I am proud to say that this government has been working in close partnership with our domestic partners, the provincial governments and the whole range of agrifood stakeholders over the course of these negotiations. Even before the negotiations began in the year 2000, the government consulted extensively with the provincial governments and the entire agrifood sector to develop Canada's initial negotiating position.
Because of this close partnership, our negotiating position has enabled Canada to put forward strong and credible ideas and approaches throughout the negotiations. I would like to applaud both Minister Peterson and Minister Mitchell for the amount of time and energy they and their officials have devoted to working with the stakeholders over the course of these negotiations, for these negotiations are not easy.
With the agricultural framework that we now have in place, Canada can continue to work toward achieving our negotiating objectives. It is true that Canada will continue to face pressure on our domestic sensitivities. When we talk about domestic sensitivities, we are specifically looking at such areas as our supply managed industries. We are ready and Canada will continue to work closely with the stakeholders to achieve a positive outcome for the entire agrifood sector.
The government is fully committed to continuing to work closely with our stakeholders, including the five supply managed industries and the Canadian Wheat Board, as negotiations progress. We will continue to aggressively pursue these objectives as set out for the negotiations and developed with the provinces and Canadians across this country.
We will continue to strongly press Canada's positions in the negotiations because all of our producers need a rules based trading system in which to do business and a level playing field in which to compete fairly and effectively.
This government will continue to defend the ability of our producers to choose how to market their products, including through the orderly marketing structures like supply management and the Canadian Wheat Board.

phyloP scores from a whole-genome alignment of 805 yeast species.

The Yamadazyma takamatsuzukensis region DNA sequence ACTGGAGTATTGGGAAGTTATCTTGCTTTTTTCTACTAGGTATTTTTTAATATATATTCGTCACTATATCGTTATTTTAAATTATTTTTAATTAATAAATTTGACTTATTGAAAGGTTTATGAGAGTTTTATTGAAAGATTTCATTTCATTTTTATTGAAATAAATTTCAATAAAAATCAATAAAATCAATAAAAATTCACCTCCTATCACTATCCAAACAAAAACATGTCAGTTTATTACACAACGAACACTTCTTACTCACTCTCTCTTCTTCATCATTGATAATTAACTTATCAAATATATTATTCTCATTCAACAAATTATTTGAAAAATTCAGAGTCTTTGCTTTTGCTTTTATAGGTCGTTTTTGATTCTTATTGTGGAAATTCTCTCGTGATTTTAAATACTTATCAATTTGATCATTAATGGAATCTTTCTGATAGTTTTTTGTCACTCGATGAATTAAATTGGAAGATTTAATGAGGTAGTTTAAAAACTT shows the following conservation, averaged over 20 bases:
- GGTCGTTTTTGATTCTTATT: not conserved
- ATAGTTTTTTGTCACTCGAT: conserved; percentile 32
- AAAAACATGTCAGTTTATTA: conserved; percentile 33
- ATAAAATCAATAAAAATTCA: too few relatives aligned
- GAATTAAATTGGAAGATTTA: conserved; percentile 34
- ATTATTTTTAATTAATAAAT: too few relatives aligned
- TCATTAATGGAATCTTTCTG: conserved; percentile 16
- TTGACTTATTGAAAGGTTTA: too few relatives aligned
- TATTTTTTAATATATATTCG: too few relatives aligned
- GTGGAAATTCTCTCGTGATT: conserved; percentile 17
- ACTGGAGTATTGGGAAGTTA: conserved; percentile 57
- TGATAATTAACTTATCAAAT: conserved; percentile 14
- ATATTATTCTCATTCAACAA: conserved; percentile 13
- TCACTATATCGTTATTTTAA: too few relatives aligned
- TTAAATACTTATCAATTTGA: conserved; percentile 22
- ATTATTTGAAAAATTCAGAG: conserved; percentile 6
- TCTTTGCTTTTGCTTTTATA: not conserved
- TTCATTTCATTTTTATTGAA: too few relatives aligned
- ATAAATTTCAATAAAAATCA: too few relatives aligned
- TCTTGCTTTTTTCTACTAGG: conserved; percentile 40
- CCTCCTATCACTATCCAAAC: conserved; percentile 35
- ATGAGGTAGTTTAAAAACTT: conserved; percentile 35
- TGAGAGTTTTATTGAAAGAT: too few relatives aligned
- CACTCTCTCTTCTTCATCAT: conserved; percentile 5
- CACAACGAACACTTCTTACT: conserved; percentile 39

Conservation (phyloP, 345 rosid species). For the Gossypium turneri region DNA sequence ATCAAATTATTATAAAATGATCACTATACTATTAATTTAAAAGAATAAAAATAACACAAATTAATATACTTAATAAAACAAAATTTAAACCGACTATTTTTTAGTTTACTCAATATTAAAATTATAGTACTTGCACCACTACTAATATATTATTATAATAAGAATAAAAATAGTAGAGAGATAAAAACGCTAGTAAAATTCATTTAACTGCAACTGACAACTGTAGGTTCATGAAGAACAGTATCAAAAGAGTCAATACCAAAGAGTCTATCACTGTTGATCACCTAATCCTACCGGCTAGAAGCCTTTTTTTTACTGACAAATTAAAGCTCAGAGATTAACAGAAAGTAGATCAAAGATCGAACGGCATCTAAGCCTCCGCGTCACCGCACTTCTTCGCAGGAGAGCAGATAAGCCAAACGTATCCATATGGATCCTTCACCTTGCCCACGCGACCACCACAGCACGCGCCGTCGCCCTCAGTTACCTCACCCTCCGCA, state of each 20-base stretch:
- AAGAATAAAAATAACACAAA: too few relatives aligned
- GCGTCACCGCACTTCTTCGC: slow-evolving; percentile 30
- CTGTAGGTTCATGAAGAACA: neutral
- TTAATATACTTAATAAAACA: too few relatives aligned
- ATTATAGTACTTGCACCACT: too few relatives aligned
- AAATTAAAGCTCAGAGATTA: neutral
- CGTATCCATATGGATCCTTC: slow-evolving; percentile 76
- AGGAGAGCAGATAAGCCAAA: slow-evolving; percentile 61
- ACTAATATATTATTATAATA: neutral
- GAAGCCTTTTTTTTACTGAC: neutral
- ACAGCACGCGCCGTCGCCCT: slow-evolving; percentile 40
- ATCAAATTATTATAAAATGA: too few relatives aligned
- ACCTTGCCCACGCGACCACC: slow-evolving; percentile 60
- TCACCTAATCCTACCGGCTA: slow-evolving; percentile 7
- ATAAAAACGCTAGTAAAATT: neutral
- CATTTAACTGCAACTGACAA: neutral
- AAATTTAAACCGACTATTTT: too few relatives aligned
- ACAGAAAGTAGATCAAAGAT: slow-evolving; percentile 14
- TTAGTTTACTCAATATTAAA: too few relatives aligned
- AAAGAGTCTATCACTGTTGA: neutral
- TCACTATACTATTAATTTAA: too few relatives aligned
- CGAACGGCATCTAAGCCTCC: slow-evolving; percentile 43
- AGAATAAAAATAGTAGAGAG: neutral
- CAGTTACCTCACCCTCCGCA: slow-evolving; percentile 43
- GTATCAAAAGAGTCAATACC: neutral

We welcome the momentum that the July package provided to the negotiations. We were glad to see that the July package integrated many of the key Canadian ideas. There is much hard work to be done this year if we are to move the negotiations forward to a successful sixth ministerial conference in Hong Kong, China, in December of this year.
We need to make every effort to advance the trade interests of our agrifood sector by working with other countries to move the negotiations forward in ways that not only advance our objectives but help meet the needs of the producers from countries around the world, especially those from developing countries. We need to continue to work together with our domestic partners to support Canadian agriculture, which depends heavily on exports, a predictable trading system, supply management, and the Canadian Wheat Board.
Coming from an agricultural background, I can certainly confirm the importance of the supply managed system as it relates to the dairy industry. So many in my community depend on the certainty of that business being there for them next week and next year, producing quality products at competitive pricing for all our citizens of this country.
At a recent policy convention of my party, a resolution that was raised by my own constituency brought forward the need for strong support for this particular supply managed industry. It was adopted virtually unanimously as a resolution of the party.
All of these factors speak to the importance that our communities give to supply managed industries and the need for the support of these industries within our country. We believe in supply managed systems. We believe they have been good for this country.
I am very pleased to stand here today and say I support supply managed industry, in particular of course because of my background in the dairy industry, and I want to see it flourish.